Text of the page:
Author Topic: Abstraction & Generalization Culture  (Read 426 times)

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Offline MH

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Re: Abstraction & Generalization Culture
« Reply #15 on: October 07, 2021, 02:47:06 pm »
1. I think humans have a natural and sometimes necessary need to over-simplify the world, because it's very complex.   Humans have difficulty processing this complexity, because it's hard and inconvenient and sometimes they may not even realize the nuance.  Humans want to make conclusions about things, but nuance is hard. 

2. So we need to avoid oversimplifying.  Some people bash the rich, but not all rich are greedy or bad, even if a lot may be.  It's not good to over-simplify groups with inaccurate stereotypes. Humans also have egos, they want to have opinions and make conclusions even when they don't have enough information on a subject to do so properly.

3. So lets be humble and realize our ignorance where it may exist.  If you don't know a lot about a subject your opinions about it are probably inaccurate and you're just talking out of your rump.  I've had relatives who have made racist stereotypes about racial groups but they have never been friends with one, or worked closely with one.  It is really about laziness and/or ignorance.  Let's do our homework before having opinions.

1. Humans seem to actually construct the artifacts of their community along basic lines: OUR tribe, the outsiders, our challenges, the "good" traits, the "bad" traits...

2. Or maybe come up with more clever ways to do so.  Money, and Laws are oversimplifications via system that work.

3. Great advice.  Maybe that's a stereotype we need to promote "the person who talks out their ass".  Maybe expertise needs to be re-established as a valued attribute.

Offline Nipples Von Graham

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Re: Abstraction & Generalization Culture
« Reply #16 on: October 07, 2021, 03:04:25 pm »
1. Humans seem to actually construct the artifacts of their community along basic lines: OUR tribe, the outsiders, our challenges, the "good" traits, the "bad" traits...

Where and when is tribalism appropriate?  People are fine when aboriginals defend their land and people from outsiders, defend maintaining their culture.  Doing so if you're white is bad apparently.  It's just victim-oppressor guilt stuff.  An anglo white person has just as much of a culture as a Quebecois or an aboriginal or an immigrant.  This is offensive to people who deny facts based on moralizing.  The British, French, Italians etc have no right to defend the maintenance of their culture?  If the aboriginals want sovereignty that's ok, but for the Quebecois or the UK (Brexit) is bad?  Give me a break.  Self-hating guilt-ridden people are too weak to be logical and should be ignored.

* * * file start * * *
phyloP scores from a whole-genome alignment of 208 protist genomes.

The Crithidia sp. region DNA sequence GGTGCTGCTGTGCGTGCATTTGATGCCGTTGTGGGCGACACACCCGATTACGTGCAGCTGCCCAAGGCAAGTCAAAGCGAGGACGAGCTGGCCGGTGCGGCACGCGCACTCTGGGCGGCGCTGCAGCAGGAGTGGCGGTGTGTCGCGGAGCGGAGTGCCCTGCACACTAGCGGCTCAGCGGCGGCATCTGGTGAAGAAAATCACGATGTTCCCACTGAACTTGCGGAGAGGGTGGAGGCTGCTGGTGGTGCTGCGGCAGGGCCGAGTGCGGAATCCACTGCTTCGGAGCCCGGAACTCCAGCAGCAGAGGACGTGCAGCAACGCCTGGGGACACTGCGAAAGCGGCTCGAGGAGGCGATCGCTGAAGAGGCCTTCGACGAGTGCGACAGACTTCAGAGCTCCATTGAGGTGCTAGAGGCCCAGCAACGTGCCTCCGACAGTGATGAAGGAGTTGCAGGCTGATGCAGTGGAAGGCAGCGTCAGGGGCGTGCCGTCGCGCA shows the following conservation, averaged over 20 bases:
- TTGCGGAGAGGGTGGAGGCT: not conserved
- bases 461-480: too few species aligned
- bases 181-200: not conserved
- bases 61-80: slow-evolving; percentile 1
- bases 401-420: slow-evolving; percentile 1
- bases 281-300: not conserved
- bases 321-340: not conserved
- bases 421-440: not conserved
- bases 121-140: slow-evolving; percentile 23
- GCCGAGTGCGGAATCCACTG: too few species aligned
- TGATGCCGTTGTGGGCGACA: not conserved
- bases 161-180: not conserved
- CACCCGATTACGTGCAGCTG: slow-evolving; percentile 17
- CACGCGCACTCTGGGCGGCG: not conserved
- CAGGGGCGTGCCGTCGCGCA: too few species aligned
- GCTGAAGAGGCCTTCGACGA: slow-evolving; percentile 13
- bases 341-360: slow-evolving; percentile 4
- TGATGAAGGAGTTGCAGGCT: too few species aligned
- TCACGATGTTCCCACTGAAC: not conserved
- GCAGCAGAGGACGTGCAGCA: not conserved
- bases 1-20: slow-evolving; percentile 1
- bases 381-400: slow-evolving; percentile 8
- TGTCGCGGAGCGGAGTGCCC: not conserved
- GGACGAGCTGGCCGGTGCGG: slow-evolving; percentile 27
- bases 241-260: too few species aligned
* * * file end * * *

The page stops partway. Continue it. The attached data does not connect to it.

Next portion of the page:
OMG now i'm a racist.

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3. Great advice.  Maybe that's a stereotype we need to promote "the person who talks out their ass".  Maybe expertise needs to be re-established as a valued attribute.

Yes for sure.
They call me Nipples.

Offline MH

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Re: Abstraction & Generalization Culture
« Reply #17 on: October 07, 2021, 03:19:26 pm »
1. Where and when is tribalism appropriate? 

2. People are fine when aboriginals defend their land and people from outsiders, defend maintaining their culture.  Doing so if you're white is bad apparently. 

3. It's just victim-oppressor guilt stuff.  An anglo white person has just as much of a culture as a Quebecois or an aboriginal or an immigrant.  This is offensive to people who deny facts based on moralizing.  The British, French, Italians etc have no right to defend the maintenance of their culture?  If the aboriginals want sovereignty that's ok, but for the Quebecois or the UK (Brexit) is bad?  Give me a break.  Self-hating guilt-ridden people are too weak to be logical and should be ignored.

4. OMG now i'm a racist.

 
1. It's not a valid question.  Nobody can rise above tribalism - not even scientists.  Stephen Hawking talks about being personally annoyed at papers challenging his theories.  That said, if he were still live I bet I could take him in a fight.
2. Explain that response from a tribal point of view.
3. Our cultures are gentle and kind to outsiders, and I consider it a sign of strength.  If we were weak we'd be constantly afraid of outsiders.  But "our" culture is America 2.0.
4.

Offline Nipples Von Graham

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Re: Abstraction & Generalization Culture
« Reply #18 on: October 07, 2021, 05:16:13 pm »
1. It's not a valid question.  Nobody can rise above tribalism - not even scientists.  Stephen Hawking talks about being personally annoyed at papers challenging his theories.  That said, if he were still live I bet I could take him in a fight.

Trudeau says he has.  Post-national state, multiculturalism.

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3. Our cultures are gentle and kind to outsiders, and I consider it a sign of strength.  If we were weak we'd be constantly afraid of outsiders.  But "our" culture is America 2.0.